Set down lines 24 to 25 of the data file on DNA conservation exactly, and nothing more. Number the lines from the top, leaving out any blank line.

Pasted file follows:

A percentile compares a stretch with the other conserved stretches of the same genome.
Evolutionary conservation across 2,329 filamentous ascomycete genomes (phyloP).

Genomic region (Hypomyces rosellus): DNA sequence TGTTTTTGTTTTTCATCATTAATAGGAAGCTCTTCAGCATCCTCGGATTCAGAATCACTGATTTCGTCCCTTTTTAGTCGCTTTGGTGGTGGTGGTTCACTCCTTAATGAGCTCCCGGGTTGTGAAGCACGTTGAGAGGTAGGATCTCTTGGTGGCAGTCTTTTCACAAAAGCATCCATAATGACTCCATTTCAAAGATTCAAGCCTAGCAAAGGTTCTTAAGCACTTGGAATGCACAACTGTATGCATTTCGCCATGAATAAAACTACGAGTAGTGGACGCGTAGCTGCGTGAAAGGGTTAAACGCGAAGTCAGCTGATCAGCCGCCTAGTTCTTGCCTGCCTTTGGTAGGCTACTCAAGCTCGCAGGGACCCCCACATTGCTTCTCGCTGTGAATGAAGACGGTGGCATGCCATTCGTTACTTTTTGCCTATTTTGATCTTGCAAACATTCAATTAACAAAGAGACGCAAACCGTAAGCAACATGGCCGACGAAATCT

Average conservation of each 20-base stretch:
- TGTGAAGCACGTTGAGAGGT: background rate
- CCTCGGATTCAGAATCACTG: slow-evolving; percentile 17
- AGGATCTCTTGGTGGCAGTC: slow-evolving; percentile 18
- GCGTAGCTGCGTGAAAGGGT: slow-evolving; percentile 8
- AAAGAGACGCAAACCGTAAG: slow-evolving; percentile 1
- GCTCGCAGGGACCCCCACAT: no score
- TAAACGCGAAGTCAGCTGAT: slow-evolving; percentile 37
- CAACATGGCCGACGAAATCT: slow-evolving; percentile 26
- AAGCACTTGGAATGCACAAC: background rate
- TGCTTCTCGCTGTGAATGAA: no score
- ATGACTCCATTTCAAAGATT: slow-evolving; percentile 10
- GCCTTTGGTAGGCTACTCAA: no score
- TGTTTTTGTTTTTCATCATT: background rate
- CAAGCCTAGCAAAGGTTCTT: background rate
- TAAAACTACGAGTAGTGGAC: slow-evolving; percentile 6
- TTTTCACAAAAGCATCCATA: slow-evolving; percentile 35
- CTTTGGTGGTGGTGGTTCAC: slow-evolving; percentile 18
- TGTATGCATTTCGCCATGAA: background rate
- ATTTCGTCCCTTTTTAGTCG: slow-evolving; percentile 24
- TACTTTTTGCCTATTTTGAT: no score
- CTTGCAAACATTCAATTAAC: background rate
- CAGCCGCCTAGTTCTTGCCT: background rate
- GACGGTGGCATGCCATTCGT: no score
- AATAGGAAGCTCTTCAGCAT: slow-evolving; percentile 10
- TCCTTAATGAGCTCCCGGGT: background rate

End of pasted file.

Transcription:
- TACTTTTTGCCTATTTTGAT: no score
- CTTGCAAACATTCAATTAAC: background rate